Philanthropy as Sustainability 1

Our Solar Siblings is a free service to teachers and students worldwide. The content is based around addressing various elements of the Australian Science Curriculum as well as the International Baccalaureate. Despite these foci, our research into curriculum offerings shows that the content is much more generally applicable.

Las Cumbres Observatory Global Telescope Network is an institution that provides free access to robotic telescopes for educational use. It is funded by a private philanthropic non-profit Foundation in the USA.

Science teachers generally would like to have access to new technologies in their classrooms. The realities of school budgets mean there is little chance of the average teacher in the average school being able to pay much, or at all, for the opportunity. The lower the socioeconomic context of the school, the less likely it is that they could afford it. Hence, to be equitable and fair, access for education users needs to be made freely available.


In our review, published 2014 in the Publications of the Astronomical Society of Australia (arxiv version), the first major issue that determined the success of projects like ours was FUNDING. It was apparent that those projects that relied solely on grant funding tended to come to an abrupt end when the funding ended. Grant funding typically lasts for three years. For some projects who were successful in getting three bouts of three-year funding, this meant that they lasted for a decade. Others only lasted the initial three years. For educational projects, which really require longevity on the scale of decades to have any long-lasting effect, this is clearly not the best option.

As we state in the paper, it is not entirely clear what the best approach should be to provide continual and ongoing support and resources from a financial perspective. It is the case that the long-term projects have one or more of the following: have low budget requirements; make good use of volunteers; are funded as a long-term project through a government body; charge participants; or, receive funding through philanthropy.

We have relatively low budget requirements and make good use of volunteers (including ourselves). We cannot imagine charging for our services for the reasons outlined above or tying ourselves to a government body would also open the possibility of the entire project being cut at the next budget cycle meeting. The one option left open to us? Philanthropy.
This is where YOU come in.

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We would prefer more numerous smaller ‘sustaining’ donations over a longer period of time, rather than larger one-off donations. The donations will pay for administrative and development costs for the project such as printing, Internet and web-site fees. Above these general costs, we intend to fund long-term teacher professional development endeavours, in terms of travel and accommodation costs, venue hire and teacher release for single days as well as school visits and class observations for continuing feedback and development.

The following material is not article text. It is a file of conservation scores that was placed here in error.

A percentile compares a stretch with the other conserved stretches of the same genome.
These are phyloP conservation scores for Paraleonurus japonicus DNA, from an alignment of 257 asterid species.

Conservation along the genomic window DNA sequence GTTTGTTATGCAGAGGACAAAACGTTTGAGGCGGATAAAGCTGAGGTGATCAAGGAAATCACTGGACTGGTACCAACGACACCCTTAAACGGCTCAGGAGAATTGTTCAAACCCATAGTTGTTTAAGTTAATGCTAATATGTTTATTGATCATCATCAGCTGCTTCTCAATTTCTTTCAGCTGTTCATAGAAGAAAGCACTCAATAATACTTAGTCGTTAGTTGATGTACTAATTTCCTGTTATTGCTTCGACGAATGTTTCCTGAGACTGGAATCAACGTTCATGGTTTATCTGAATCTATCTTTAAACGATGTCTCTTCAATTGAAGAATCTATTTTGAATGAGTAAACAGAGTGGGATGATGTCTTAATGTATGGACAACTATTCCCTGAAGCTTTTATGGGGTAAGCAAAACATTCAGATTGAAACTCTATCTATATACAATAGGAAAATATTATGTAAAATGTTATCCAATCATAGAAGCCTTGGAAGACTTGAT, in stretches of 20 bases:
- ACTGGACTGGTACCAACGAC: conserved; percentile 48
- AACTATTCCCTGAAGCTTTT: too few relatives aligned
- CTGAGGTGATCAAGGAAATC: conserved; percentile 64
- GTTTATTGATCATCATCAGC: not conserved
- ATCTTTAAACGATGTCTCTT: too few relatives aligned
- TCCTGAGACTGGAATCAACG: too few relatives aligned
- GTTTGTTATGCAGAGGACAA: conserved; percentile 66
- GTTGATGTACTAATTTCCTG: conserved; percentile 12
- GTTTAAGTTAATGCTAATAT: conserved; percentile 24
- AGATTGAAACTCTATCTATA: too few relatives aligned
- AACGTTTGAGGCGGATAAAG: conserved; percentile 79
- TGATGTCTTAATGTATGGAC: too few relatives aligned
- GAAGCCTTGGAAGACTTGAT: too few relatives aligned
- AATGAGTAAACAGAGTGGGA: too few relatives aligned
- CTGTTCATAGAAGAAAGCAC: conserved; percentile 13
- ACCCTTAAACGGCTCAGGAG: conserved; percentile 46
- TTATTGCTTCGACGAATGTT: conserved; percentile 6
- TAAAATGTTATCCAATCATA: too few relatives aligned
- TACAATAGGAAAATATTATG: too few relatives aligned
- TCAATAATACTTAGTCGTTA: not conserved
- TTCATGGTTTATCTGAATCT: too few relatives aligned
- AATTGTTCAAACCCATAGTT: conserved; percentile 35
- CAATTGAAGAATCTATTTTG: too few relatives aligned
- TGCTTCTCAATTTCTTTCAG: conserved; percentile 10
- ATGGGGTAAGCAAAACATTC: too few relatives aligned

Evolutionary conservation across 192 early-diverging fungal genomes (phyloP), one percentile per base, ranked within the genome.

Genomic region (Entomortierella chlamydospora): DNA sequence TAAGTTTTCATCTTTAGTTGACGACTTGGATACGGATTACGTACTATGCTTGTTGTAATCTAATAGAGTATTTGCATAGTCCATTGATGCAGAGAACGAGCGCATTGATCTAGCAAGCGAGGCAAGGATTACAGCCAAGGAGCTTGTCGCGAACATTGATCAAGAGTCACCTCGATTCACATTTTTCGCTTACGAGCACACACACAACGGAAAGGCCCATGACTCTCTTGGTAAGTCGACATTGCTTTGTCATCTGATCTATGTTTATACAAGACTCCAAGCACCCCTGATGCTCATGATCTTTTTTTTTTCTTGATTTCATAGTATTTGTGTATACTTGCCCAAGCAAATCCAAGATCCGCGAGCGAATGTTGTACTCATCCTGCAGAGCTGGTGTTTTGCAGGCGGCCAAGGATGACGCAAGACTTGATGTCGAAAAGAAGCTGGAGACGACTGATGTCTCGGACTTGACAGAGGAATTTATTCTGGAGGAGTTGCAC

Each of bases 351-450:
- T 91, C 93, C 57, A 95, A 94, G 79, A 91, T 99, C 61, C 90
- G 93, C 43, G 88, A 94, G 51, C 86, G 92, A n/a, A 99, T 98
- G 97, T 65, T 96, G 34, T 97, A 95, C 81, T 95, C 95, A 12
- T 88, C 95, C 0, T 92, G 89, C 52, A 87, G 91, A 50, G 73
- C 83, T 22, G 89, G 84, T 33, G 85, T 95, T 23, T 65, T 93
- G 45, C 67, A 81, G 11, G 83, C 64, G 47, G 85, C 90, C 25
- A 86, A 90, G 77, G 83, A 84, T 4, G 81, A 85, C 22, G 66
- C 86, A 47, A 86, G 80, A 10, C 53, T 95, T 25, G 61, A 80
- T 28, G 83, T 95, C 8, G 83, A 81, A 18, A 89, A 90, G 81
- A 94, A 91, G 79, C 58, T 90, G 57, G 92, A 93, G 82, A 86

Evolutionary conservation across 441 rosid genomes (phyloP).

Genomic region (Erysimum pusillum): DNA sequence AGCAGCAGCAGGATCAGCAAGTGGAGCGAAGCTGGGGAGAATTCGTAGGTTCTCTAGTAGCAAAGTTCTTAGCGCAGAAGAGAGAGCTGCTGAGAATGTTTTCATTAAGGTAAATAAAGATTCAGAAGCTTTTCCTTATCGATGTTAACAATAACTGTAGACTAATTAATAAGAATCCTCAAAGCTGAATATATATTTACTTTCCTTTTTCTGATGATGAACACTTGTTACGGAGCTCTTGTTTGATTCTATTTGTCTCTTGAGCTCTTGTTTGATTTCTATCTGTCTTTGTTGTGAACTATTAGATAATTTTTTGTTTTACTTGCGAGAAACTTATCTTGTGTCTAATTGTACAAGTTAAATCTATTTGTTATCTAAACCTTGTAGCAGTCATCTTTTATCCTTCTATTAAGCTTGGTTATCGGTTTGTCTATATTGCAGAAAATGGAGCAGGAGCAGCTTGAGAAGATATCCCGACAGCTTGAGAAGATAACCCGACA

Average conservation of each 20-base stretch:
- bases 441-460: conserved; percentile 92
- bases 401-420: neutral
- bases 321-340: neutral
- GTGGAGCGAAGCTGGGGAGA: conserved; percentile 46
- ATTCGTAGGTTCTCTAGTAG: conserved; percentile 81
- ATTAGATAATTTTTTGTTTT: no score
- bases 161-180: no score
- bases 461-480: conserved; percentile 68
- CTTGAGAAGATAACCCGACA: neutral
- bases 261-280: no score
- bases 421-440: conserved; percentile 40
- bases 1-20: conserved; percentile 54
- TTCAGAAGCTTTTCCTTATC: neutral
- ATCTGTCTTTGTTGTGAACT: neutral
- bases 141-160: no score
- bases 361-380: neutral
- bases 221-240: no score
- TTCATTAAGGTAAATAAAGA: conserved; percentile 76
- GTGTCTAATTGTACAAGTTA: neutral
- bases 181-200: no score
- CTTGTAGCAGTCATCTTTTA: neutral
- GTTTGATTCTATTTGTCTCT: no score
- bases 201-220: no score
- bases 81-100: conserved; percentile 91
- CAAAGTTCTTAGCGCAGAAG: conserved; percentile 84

All this does put pressure on us to perform and to convince you we are worth a small investment. That is a good pressure to have. It motivates us. In terms of our performance, this will be measured against our goals as stated in our
Education Design Paper:

  • Involve the nontrivial use of real astronomical data from a real research grade telescope;
  • Increase students’ understanding and appreciation for the universe around them, what it looks like, what its history is and where they are in it as far as we can currently ascertain;
  • Increase students’ appreciation for the true methodology and approach of science in contrast to the general, currently poor, students’ perceptions of school science;
  • Increase the probability of students choosing science, other than as a potential personal interest, as a topic for higher level study or as a potential future career path or, at the very least, help them discover they are actually interested in science; and,
  • Enable students, or a smaller subset that so desire, to take their research to a natural scientific conclusion in the form of a scientific publication.

Please consider becoming a monthly sustaining member for the price of a coffee or two a month to support our endeavours to help students understand the universe and their place within it!

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